|State nickname: Land of Enchantment|
|Other U.S. States|
|Official languages||English and Spanish|
|Area||315,194 km² (5th)|
|- Land||314,590 km²|
|- Water||607 km² (0.2%)|
|- Population||1,819,046 (36th)|
|- Density||5.79 /km² (45th)|
|Admittance into Union|
|- Date||January 6, 1912|
|Time zone||Mountain: UTC-7/-6|
|Latitude||31°20'N to 37°N|
|Longitude||103°W to 109°W|
|- Highest||4,011 m|
|- Mean||1735 m|
|- Lowest||866 m|
|- ISO 3166-2||US-NM|
New Mexico is a state in the southwestern United States. Its U.S. postal abbreviation is NM. The state's two official languages are English and Spanish. Nuevo México was the Spanish name for the territory north and west of the Rio Grande.
USS New Mexico was named in honor of this state.
New Mexico is centered on the Rio Grande valley, the historical center of Spanish settlement and conquest of the Pueblo people, Native American tribes who lived in small towns along the Rio Grande and nearby as at Acoma. In 1540, the Spanish conquistador Coronado trekked through the area known today as New Mexico in search of the fabled seven cities of gold.
The incorporation of the modern-day state's territory into the United States was a gradual process. The northeastern corner was ceded by France in 1803 as part of the Louisiana Purchase. The remainder of what is now New Mexico was then wholly claimed by the Spanish colony of New Spain and its successor state (after 1810), the Republic of Mexico. The incorporation of this territory into the USA came in three stages: the portion to the east of the Rio Grande was claimed by the breakaway Republic of Texas when it seceded from Mexico in 1836; this territory was transferred to the federal government by Texas in 1850. Most of the western portion of the state (to the west of the river) was surrendered by Mexico under the Treaty of Guadalupe Hidalgo at the end of the Mexican-American War in 1848. Finally, the southwestern corner of the state (the "boot heel") was ceded by Mexico under the 1853 Gadsden Purchase. The Territory of New Mexico was established on September 9 1850; under the terms of the Missouri Compromise, slavery was legal in the territory, but does not appear to have taken significant hold there. The eastern half of the territory became the State of New Mexico, which was admitted to the Union as its 47th member on January 6, 1912, the western half being admitted separately as the 48th state of Arizona on February 14, 1912.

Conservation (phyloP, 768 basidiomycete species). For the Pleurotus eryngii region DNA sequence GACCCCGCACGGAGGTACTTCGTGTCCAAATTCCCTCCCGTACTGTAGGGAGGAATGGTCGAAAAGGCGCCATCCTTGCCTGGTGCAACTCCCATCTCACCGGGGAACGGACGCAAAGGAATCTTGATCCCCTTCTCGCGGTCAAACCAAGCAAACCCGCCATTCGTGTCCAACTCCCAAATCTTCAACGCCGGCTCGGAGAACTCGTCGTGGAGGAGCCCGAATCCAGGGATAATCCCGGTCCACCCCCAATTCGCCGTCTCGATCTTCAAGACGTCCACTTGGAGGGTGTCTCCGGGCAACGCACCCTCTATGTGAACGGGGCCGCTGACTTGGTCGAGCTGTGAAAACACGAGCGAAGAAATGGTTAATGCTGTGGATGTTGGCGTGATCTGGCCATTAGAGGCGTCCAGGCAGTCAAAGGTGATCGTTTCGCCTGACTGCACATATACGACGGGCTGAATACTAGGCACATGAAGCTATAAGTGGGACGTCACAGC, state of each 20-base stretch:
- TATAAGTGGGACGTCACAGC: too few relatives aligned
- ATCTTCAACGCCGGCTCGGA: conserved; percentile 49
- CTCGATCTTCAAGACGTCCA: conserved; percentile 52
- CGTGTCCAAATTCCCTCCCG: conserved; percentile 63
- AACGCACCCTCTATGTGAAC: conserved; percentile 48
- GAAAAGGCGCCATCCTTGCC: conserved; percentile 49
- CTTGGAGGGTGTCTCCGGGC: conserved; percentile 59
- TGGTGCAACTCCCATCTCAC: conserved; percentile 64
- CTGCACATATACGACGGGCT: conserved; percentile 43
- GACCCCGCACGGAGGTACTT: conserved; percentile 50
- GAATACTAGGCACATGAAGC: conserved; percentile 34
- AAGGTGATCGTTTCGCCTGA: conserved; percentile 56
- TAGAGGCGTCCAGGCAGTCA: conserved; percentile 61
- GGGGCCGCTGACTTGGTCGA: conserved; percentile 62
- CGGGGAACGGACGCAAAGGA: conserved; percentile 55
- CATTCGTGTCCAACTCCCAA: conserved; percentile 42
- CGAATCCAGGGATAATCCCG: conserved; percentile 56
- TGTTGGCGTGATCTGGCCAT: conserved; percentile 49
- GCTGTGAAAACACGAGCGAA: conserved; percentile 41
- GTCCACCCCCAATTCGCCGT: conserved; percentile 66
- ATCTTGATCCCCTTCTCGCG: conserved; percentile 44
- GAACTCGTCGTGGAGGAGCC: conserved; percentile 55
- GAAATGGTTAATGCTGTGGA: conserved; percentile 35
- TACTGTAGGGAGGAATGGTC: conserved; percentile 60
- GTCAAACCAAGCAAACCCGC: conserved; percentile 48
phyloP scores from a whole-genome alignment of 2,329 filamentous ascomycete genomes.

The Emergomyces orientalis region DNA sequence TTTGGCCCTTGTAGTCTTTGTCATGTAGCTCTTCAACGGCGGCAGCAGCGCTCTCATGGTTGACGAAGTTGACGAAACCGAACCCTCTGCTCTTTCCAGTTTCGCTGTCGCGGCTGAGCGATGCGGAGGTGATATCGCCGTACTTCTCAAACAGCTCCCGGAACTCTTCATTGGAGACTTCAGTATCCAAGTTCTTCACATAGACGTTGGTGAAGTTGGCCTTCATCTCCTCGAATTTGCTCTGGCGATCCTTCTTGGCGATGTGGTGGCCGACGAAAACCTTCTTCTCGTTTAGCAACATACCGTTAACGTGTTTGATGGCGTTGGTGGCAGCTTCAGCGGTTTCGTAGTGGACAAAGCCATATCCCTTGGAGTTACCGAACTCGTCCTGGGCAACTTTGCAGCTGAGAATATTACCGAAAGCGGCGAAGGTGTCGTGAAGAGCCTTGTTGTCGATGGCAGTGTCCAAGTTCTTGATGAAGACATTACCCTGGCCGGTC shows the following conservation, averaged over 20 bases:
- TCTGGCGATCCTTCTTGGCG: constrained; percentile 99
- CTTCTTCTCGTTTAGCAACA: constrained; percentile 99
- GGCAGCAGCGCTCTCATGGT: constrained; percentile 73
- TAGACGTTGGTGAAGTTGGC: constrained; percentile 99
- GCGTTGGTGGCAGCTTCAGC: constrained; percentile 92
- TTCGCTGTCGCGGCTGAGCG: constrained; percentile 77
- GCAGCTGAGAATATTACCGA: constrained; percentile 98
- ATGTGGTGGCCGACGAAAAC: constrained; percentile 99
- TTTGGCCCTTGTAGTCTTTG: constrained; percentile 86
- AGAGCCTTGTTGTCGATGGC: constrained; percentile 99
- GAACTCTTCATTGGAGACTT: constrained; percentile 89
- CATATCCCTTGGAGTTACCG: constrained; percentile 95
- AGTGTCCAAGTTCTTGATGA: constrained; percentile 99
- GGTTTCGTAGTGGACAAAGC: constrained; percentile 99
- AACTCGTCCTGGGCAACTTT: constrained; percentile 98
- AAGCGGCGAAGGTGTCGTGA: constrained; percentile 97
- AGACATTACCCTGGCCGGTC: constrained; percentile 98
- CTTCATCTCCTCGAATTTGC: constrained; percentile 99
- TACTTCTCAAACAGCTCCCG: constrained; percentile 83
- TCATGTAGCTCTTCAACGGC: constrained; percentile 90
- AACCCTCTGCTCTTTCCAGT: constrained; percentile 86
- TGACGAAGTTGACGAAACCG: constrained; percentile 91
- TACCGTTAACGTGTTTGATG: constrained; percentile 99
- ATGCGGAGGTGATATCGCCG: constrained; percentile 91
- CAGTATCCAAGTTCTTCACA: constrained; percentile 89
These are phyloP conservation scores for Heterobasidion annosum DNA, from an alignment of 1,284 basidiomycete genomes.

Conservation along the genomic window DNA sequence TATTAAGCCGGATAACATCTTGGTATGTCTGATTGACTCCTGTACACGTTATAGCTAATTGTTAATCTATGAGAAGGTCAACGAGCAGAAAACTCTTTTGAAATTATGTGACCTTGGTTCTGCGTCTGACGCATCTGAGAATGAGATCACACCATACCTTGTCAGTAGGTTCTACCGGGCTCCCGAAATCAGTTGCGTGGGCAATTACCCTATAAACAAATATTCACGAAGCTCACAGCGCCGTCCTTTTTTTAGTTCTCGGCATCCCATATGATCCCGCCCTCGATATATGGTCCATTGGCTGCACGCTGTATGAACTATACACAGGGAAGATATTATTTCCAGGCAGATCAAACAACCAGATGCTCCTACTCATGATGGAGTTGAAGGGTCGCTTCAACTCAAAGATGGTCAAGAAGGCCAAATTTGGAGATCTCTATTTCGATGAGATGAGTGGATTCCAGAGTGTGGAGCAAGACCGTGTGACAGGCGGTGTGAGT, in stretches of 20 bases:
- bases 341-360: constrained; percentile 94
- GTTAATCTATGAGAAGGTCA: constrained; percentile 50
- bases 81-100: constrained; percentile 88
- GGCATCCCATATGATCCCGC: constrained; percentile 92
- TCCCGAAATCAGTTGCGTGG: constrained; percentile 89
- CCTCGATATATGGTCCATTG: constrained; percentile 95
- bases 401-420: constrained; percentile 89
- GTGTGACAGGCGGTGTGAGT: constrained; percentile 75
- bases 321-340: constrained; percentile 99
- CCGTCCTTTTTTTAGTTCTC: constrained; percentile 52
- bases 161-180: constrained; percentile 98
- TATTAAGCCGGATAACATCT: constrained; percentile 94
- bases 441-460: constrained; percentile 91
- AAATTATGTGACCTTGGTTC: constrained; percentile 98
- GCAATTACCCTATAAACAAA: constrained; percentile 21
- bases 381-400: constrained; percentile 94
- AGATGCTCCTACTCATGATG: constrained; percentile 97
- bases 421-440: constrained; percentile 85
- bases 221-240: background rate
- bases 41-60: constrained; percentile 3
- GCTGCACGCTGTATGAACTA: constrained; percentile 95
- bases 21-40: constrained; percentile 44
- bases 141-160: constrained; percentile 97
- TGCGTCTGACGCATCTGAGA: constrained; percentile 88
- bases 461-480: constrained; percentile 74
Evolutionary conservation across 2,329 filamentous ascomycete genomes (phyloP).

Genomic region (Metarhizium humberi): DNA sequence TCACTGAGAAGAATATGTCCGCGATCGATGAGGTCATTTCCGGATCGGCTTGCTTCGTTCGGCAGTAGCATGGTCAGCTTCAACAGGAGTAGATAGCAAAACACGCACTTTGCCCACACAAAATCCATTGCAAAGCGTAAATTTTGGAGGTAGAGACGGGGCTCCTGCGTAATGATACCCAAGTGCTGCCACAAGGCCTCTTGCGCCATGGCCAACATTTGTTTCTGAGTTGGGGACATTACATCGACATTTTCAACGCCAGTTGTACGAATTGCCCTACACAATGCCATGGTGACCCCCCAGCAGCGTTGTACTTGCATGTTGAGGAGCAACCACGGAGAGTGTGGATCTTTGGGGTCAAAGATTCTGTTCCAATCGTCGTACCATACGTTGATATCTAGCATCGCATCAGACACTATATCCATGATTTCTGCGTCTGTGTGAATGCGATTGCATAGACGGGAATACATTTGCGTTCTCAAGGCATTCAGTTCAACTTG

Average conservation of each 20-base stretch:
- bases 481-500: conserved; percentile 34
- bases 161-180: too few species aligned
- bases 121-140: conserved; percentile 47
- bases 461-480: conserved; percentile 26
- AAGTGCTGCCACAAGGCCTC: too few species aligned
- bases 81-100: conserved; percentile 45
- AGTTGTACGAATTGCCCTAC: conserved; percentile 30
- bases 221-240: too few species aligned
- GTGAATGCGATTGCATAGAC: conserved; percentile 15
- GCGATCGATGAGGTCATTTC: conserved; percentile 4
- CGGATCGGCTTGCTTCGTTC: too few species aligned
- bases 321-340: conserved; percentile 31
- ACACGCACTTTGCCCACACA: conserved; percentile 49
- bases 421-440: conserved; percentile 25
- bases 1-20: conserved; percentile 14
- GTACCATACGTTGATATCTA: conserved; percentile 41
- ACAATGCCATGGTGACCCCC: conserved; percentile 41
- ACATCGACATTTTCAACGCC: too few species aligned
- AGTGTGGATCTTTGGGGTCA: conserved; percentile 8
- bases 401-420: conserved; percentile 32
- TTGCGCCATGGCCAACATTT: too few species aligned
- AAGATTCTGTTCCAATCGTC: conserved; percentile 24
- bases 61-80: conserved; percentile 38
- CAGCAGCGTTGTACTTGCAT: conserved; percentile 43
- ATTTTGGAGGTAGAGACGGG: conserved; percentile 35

Law and government
The capital of New Mexico is Santa Fe and its governor is Bill Richardson, a Democrat. Its two U.S. senators are Jeff Bingaman (Democrat) and Pete V. Domenici (Republican). New Mexico has three representatives to the U.S. House of Representatives: Steve Pearce (Republican), Tom Udall (Democrat) and Heather Wilson (Republican). For a list of past governors of the State of New Mexico, see List of New Mexico Governors.
It has a southern border with Mexico, an eastern border with Oklahoma (103° W) and Texas (3 miles west of 103° W), and a western border with Arizona (109° W). The 37th parallel forms the northern boundary with Colorado. The spot where New Mexico, Colorado, Arizona, and Utah come together is called the Four Corners. The landscape ranges from rose-colored deserts to mountains that are snow-capped most of the year. Despite New Mexico's arid image, forests cover a significant portion of the state.
New Mexico's areas of geographical and scenic interest include White Sands National Monument, Capulin Volcano National Monument, Carlsbad Caverns National Park, Kasha-Katuwe Tent Rocks National Monument, the Valles Caldera National Preserve, the Gila wilderness , and Chaco Culture National Historical Park.
|North-south routes||East-west routes|